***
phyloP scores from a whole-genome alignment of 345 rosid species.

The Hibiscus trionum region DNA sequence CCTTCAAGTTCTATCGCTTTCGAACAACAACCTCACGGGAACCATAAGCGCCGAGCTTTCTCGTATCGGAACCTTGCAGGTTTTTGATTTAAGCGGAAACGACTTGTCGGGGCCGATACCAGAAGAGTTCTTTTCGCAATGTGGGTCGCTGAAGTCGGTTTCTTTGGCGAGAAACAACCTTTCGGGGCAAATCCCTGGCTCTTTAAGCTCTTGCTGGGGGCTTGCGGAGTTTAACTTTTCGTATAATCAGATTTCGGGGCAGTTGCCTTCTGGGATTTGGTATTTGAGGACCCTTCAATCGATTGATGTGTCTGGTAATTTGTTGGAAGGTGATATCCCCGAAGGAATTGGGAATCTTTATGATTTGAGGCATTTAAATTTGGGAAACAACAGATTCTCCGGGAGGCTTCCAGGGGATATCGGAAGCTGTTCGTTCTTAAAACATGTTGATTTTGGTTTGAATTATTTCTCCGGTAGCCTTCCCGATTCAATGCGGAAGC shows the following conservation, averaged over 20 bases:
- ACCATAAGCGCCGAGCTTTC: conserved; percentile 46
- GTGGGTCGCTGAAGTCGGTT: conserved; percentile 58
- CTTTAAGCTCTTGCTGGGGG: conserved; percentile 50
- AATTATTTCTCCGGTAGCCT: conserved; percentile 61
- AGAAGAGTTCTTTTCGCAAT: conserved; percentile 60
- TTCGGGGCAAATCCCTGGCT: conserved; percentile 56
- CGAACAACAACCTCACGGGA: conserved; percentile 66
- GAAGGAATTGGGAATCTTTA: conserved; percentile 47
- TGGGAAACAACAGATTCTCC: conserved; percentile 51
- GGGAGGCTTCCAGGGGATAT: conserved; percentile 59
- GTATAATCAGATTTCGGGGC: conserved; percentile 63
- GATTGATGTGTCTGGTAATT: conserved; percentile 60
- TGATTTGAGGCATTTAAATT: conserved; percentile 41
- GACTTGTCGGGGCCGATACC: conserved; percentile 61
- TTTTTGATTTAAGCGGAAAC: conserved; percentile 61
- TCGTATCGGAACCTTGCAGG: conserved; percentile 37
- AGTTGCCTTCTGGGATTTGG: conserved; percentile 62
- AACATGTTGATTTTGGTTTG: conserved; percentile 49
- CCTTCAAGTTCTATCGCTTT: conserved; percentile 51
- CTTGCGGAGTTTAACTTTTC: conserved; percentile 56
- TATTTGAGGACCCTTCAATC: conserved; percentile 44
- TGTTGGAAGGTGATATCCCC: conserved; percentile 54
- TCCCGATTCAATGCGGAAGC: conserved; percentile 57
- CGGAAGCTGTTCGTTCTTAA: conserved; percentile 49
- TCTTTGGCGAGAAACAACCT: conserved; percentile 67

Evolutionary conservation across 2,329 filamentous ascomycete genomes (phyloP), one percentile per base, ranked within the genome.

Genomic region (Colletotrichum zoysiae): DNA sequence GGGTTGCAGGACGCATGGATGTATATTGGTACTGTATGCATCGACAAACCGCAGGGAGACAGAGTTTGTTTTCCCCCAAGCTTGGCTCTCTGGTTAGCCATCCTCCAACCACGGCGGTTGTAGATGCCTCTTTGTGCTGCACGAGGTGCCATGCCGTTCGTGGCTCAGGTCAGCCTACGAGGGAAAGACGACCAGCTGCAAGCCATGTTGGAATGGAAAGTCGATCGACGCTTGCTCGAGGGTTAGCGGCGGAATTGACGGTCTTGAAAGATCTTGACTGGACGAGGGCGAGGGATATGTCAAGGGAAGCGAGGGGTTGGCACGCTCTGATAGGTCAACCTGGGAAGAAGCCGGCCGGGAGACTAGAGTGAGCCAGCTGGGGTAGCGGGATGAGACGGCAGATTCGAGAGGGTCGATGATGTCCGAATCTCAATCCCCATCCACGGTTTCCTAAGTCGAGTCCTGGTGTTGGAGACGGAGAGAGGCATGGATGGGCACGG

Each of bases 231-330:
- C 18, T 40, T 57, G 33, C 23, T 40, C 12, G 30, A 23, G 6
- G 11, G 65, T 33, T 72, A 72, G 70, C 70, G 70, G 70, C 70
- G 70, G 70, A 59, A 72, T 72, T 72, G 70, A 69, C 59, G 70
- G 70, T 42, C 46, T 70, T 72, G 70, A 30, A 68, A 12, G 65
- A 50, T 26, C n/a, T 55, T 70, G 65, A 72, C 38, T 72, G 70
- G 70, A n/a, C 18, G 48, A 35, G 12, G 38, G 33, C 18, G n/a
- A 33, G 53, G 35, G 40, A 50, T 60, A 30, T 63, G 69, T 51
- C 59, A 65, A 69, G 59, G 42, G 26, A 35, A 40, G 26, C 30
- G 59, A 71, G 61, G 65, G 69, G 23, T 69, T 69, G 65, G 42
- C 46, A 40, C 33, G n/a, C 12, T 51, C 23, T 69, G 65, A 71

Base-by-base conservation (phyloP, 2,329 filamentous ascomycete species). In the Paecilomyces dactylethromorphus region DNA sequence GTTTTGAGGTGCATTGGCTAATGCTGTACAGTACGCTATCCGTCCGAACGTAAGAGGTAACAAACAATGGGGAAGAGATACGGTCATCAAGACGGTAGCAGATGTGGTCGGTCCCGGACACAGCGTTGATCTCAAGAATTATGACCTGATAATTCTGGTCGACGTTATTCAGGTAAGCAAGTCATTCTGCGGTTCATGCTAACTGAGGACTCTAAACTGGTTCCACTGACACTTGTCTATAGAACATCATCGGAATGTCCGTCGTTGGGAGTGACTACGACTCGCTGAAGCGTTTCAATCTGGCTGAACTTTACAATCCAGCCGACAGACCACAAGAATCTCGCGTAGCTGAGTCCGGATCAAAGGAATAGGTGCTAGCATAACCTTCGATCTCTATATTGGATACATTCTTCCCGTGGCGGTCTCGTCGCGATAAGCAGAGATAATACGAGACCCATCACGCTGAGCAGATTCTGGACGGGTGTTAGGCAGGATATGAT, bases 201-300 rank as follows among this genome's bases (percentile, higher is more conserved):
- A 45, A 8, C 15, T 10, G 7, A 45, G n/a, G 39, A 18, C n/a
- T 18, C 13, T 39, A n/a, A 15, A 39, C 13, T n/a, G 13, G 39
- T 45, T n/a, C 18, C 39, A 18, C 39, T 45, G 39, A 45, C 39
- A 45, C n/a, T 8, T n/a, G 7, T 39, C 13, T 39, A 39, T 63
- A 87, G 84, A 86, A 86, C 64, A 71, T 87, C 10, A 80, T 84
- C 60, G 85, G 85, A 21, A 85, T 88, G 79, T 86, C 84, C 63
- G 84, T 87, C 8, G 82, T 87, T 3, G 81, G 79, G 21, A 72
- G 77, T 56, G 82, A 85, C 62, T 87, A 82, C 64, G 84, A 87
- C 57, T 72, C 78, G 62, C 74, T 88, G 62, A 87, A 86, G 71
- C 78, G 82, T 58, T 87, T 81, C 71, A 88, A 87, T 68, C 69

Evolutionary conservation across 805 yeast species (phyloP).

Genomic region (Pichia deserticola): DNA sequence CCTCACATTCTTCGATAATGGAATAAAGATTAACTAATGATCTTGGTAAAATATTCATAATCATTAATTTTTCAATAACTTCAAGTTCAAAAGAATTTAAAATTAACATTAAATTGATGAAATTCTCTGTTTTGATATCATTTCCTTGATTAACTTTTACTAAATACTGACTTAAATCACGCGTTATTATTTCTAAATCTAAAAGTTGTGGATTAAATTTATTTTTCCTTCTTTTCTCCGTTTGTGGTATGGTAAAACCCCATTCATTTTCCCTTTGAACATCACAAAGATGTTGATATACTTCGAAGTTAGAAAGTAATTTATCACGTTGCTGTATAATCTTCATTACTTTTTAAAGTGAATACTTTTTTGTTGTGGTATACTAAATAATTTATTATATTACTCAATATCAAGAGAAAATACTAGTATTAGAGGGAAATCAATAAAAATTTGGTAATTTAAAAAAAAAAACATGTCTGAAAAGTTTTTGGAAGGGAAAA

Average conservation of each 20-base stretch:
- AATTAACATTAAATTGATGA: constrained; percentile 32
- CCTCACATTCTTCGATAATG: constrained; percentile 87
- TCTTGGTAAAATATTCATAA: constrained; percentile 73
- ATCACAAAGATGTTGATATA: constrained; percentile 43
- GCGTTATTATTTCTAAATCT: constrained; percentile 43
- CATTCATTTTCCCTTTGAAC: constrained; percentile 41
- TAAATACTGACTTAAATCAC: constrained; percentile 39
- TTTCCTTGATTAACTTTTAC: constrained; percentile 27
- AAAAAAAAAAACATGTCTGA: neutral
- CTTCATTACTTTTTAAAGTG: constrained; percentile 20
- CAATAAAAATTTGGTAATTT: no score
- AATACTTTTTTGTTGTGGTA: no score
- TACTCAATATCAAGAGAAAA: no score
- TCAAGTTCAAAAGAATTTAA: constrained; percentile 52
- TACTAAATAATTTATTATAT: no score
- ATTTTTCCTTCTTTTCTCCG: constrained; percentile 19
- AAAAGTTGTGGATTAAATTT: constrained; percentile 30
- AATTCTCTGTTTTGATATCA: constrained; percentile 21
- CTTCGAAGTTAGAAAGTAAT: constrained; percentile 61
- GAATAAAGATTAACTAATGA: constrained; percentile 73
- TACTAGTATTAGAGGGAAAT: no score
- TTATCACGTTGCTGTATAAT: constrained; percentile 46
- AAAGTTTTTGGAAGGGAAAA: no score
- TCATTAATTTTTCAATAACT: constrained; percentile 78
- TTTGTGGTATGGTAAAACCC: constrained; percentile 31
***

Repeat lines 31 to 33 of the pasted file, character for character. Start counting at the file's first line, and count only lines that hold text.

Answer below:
- C 18, T 40, T 57, G 33, C 23, T 40, C 12, G 30, A 23, G 6
- G 11, G 65, T 33, T 72, A 72, G 70, C 70, G 70, G 70, C 70
- G 70, G 70, A 59, A 72, T 72, T 72, G 70, A 69, C 59, G 70